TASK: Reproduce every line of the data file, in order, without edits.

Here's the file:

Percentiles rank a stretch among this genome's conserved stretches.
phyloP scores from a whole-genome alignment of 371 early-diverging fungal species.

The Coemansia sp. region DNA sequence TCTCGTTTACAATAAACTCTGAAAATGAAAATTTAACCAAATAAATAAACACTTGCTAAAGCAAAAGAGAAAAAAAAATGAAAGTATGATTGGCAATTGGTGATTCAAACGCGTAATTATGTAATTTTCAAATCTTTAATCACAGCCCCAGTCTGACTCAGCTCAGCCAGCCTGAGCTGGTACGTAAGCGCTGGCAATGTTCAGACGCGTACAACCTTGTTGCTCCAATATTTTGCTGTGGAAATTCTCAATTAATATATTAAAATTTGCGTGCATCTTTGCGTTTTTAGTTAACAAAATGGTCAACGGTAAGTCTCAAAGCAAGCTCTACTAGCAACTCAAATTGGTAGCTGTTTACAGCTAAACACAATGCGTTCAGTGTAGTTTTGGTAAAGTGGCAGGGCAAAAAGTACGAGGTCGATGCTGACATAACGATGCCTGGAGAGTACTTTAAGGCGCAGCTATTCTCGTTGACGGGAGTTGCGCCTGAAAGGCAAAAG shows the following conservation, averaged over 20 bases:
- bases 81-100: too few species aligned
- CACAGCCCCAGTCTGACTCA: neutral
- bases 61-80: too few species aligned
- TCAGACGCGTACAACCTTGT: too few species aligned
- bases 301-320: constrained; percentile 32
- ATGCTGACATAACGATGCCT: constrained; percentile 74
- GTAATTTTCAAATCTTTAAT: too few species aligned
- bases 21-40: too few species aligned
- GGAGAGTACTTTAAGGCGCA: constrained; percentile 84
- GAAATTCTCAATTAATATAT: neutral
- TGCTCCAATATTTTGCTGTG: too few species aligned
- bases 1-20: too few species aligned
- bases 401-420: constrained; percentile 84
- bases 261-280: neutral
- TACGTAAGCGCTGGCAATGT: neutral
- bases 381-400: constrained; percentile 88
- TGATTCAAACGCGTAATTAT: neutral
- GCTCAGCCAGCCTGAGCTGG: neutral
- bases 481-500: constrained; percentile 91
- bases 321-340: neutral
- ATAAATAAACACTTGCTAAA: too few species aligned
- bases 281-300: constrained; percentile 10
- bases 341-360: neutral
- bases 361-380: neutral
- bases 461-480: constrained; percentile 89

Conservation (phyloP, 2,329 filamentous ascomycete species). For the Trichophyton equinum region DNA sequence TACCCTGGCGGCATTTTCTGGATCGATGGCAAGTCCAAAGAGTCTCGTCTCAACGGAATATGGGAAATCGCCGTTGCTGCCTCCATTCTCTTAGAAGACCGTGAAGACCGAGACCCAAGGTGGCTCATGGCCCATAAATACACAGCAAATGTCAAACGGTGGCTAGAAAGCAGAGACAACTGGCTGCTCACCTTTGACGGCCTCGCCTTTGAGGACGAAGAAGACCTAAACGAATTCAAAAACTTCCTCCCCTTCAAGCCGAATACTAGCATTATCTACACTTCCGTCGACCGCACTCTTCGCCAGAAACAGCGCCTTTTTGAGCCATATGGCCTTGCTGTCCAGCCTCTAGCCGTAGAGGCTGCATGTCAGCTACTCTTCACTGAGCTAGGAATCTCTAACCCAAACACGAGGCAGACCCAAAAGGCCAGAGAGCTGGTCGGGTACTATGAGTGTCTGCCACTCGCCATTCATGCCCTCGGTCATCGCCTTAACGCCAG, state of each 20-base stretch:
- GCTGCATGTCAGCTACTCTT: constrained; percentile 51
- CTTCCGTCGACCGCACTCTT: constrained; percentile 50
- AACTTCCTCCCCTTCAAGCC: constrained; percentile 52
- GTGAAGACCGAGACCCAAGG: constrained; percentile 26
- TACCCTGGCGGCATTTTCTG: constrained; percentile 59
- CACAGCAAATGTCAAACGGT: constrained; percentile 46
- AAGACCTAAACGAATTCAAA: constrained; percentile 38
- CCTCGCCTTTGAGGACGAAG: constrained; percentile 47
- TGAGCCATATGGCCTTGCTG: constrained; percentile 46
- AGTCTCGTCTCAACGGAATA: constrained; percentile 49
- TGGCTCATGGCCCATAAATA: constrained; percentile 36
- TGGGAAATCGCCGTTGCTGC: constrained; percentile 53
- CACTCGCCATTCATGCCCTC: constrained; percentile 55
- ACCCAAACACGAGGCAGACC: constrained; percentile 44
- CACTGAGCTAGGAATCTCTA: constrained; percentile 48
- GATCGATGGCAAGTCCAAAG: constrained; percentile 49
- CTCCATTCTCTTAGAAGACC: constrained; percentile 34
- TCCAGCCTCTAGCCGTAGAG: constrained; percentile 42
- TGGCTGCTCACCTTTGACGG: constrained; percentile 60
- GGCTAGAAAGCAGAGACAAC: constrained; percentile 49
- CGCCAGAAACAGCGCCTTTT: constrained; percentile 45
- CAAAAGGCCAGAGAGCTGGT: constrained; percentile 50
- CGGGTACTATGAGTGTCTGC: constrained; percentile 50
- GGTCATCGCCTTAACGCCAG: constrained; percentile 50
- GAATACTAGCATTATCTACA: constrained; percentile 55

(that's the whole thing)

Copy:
Percentiles rank a stretch among this genome's conserved stretches.
phyloP scores from a whole-genome alignment of 371 early-diverging fungal species.

The Coemansia sp. region DNA sequence TCTCGTTTACAATAAACTCTGAAAATGAAAATTTAACCAAATAAATAAACACTTGCTAAAGCAAAAGAGAAAAAAAAATGAAAGTATGATTGGCAATTGGTGATTCAAACGCGTAATTATGTAATTTTCAAATCTTTAATCACAGCCCCAGTCTGACTCAGCTCAGCCAGCCTGAGCTGGTACGTAAGCGCTGGCAATGTTCAGACGCGTACAACCTTGTTGCTCCAATATTTTGCTGTGGAAATTCTCAATTAATATATTAAAATTTGCGTGCATCTTTGCGTTTTTAGTTAACAAAATGGTCAACGGTAAGTCTCAAAGCAAGCTCTACTAGCAACTCAAATTGGTAGCTGTTTACAGCTAAACACAATGCGTTCAGTGTAGTTTTGGTAAAGTGGCAGGGCAAAAAGTACGAGGTCGATGCTGACATAACGATGCCTGGAGAGTACTTTAAGGCGCAGCTATTCTCGTTGACGGGAGTTGCGCCTGAAAGGCAAAAG shows the following conservation, averaged over 20 bases:
- bases 81-100: too few species aligned
- CACAGCCCCAGTCTGACTCA: neutral
- bases 61-80: too few species aligned
- TCAGACGCGTACAACCTTGT: too few species aligned
- bases 301-320: constrained; percentile 32
- ATGCTGACATAACGATGCCT: constrained; percentile 74
- GTAATTTTCAAATCTTTAAT: too few species aligned
- bases 21-40: too few species aligned
- GGAGAGTACTTTAAGGCGCA: constrained; percentile 84
- GAAATTCTCAATTAATATAT: neutral
- TGCTCCAATATTTTGCTGTG: too few species aligned
- bases 1-20: too few species aligned
- bases 401-420: constrained; percentile 84
- bases 261-280: neutral
- TACGTAAGCGCTGGCAATGT: neutral
- bases 381-400: constrained; percentile 88
- TGATTCAAACGCGTAATTAT: neutral
- GCTCAGCCAGCCTGAGCTGG: neutral
- bases 481-500: constrained; percentile 91
- bases 321-340: neutral
- ATAAATAAACACTTGCTAAA: too few species aligned
- bases 281-300: constrained; percentile 10
- bases 341-360: neutral
- bases 361-380: neutral
- bases 461-480: constrained; percentile 89

Conservation (phyloP, 2,329 filamentous ascomycete species). For the Trichophyton equinum region DNA sequence TACCCTGGCGGCATTTTCTGGATCGATGGCAAGTCCAAAGAGTCTCGTCTCAACGGAATATGGGAAATCGCCGTTGCTGCCTCCATTCTCTTAGAAGACCGTGAAGACCGAGACCCAAGGTGGCTCATGGCCCATAAATACACAGCAAATGTCAAACGGTGGCTAGAAAGCAGAGACAACTGGCTGCTCACCTTTGACGGCCTCGCCTTTGAGGACGAAGAAGACCTAAACGAATTCAAAAACTTCCTCCCCTTCAAGCCGAATACTAGCATTATCTACACTTCCGTCGACCGCACTCTTCGCCAGAAACAGCGCCTTTTTGAGCCATATGGCCTTGCTGTCCAGCCTCTAGCCGTAGAGGCTGCATGTCAGCTACTCTTCACTGAGCTAGGAATCTCTAACCCAAACACGAGGCAGACCCAAAAGGCCAGAGAGCTGGTCGGGTACTATGAGTGTCTGCCACTCGCCATTCATGCCCTCGGTCATCGCCTTAACGCCAG, state of each 20-base stretch:
- GCTGCATGTCAGCTACTCTT: constrained; percentile 51
- CTTCCGTCGACCGCACTCTT: constrained; percentile 50
- AACTTCCTCCCCTTCAAGCC: constrained; percentile 52
- GTGAAGACCGAGACCCAAGG: constrained; percentile 26
- TACCCTGGCGGCATTTTCTG: constrained; percentile 59
- CACAGCAAATGTCAAACGGT: constrained; percentile 46
- AAGACCTAAACGAATTCAAA: constrained; percentile 38
- CCTCGCCTTTGAGGACGAAG: constrained; percentile 47
- TGAGCCATATGGCCTTGCTG: constrained; percentile 46
- AGTCTCGTCTCAACGGAATA: constrained; percentile 49
- TGGCTCATGGCCCATAAATA: constrained; percentile 36
- TGGGAAATCGCCGTTGCTGC: constrained; percentile 53
- CACTCGCCATTCATGCCCTC: constrained; percentile 55
- ACCCAAACACGAGGCAGACC: constrained; percentile 44
- CACTGAGCTAGGAATCTCTA: constrained; percentile 48
- GATCGATGGCAAGTCCAAAG: constrained; percentile 49
- CTCCATTCTCTTAGAAGACC: constrained; percentile 34
- TCCAGCCTCTAGCCGTAGAG: constrained; percentile 42
- TGGCTGCTCACCTTTGACGG: constrained; percentile 60
- GGCTAGAAAGCAGAGACAAC: constrained; percentile 49
- CGCCAGAAACAGCGCCTTTT: constrained; percentile 45
- CAAAAGGCCAGAGAGCTGGT: constrained; percentile 50
- CGGGTACTATGAGTGTCTGC: constrained; percentile 50
- GGTCATCGCCTTAACGCCAG: constrained; percentile 50
- GAATACTAGCATTATCTACA: constrained; percentile 55